The late Bill Bowen, former president of Princeton University, often referred to those of us who survived our academic presidencies as “the dinosaur brigade.” These days, one of the oft-repeated questions posed to some members of the brigade concerns proper presidential transitions. I offer an example as a possible guide for how boards might think more broadly about presidential searches and their outcomes.
Right after the presidential search committee began its work, the retiring president started to work on her transition notebook. As the search committee labored on to find the school’s next president, the notebook began to take shape. It included a précis of each trustee, copies of each retiring president’s confidential annual report to her trustees, and the curricula vitae, along with the most current contracts, of the senior administrators. The vice president for academic affairs provided short statements on teaching and scholarship for each faculty member in the college’s various departments. The CFO contributed the past five board-approved budgets with annotations. The advancement vice president provided case statements and final accountings for the most recent annual funds and the last comprehensive campaign. The dean of admissions brought detailed composites of the past five years’ admissions results. The director of facilities wrote a comprehensive, building-by-building narrative of the physical state of the campus. When all the suggested edits had been incorporated into the final draft, the board chair and the retiring president signed off on the document, and confidential copies were duly made and collated.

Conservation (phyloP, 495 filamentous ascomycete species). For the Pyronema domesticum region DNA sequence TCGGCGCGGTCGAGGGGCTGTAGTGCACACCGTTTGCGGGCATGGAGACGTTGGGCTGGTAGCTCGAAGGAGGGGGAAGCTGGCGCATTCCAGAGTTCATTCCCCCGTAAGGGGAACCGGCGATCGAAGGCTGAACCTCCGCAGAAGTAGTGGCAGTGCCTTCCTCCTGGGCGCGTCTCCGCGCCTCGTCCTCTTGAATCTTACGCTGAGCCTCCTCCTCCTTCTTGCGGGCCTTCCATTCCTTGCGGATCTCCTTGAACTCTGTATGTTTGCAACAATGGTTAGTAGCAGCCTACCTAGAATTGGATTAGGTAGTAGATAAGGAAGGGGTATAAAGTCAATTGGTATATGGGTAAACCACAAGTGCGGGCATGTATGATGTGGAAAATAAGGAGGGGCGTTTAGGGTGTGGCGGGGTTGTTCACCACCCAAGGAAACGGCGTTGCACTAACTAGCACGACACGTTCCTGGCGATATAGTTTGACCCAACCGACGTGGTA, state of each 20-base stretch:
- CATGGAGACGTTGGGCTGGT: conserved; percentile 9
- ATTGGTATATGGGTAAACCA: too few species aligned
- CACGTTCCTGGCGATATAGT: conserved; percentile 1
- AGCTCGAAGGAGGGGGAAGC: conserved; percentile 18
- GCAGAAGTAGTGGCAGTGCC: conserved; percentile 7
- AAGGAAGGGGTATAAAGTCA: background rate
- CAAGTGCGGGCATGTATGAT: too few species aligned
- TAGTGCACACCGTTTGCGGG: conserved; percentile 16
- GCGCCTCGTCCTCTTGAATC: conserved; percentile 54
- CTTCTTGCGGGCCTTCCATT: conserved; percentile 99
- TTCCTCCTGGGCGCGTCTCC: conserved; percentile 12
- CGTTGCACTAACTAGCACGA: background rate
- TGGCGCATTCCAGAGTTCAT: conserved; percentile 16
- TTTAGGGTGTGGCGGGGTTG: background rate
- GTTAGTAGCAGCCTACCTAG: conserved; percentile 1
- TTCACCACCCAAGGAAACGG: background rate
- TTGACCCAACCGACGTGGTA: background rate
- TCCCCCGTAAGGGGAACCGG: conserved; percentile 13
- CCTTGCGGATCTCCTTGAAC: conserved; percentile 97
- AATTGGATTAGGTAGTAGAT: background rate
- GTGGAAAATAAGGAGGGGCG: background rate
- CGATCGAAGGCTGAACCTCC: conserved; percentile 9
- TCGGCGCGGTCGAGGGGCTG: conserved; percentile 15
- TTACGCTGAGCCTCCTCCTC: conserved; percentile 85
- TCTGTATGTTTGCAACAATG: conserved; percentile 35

The night before the board’s public announcement of the new president to the campus community and media, the retiring president presented her successor with the five-inch-thick transition notebook. In the ensuing months, the retiring president, the president-elect, and the board chair spent days meeting privately off campus to discuss various aspects of the school’s organization and to answer the president-elect’s myriad questions after his careful study of the notebook.
Thanks to the efforts of the retiring president, the new president was as informed as humanly possible about the institution he had been elected to lead. Members of the college community on campus and off were delighted at the seamless transition as one chapter of the institution’s history evolved into the next. The new president kept the transition notebook close by to consult different sections of the compendium for months after taking office.
Bill Bowen, to whose memory this short piece is respectfully dedicated, often referred to an African mythological creature, the Sankofa. I admit here that prior to a conversation with Bill in late 2003 as I was planning to leave my first presidency at Kalamazoo for my second at Trinity, I had never heard of the Sankofa. I asked my former mentor how I should think about a proper transition. He told me, albeit cryptically since I had no idea to what he was referring, to study the Sankofa. The creature’s symbolism has remained with me ever since, especially when asked about how schools might face an impending presidential change.
In Ghanan mythology, the Sankofa personifies forward motion. In its depictions, the giant bird-like creature strides forcefully into the future, eyes gleaming, sinews bulging, muscles taut with strength, but always gazing backwards whence the Sankofa has most recently come. As Bill so convincingly taught me, the message the Sankofa symbolically represents should undergird everyone’s thinking of what a proper presidential transition should entail. The Sankofa can stride forward into the future only by first knowing precisely where it has most recently traveled. Successful presidential evolutions flow from the acute combination of a proper search and a proper transition.
James F. Jones Jr. is president emeritus of Trinity College and Kalamazoo College, and former president of Sweet Briar College.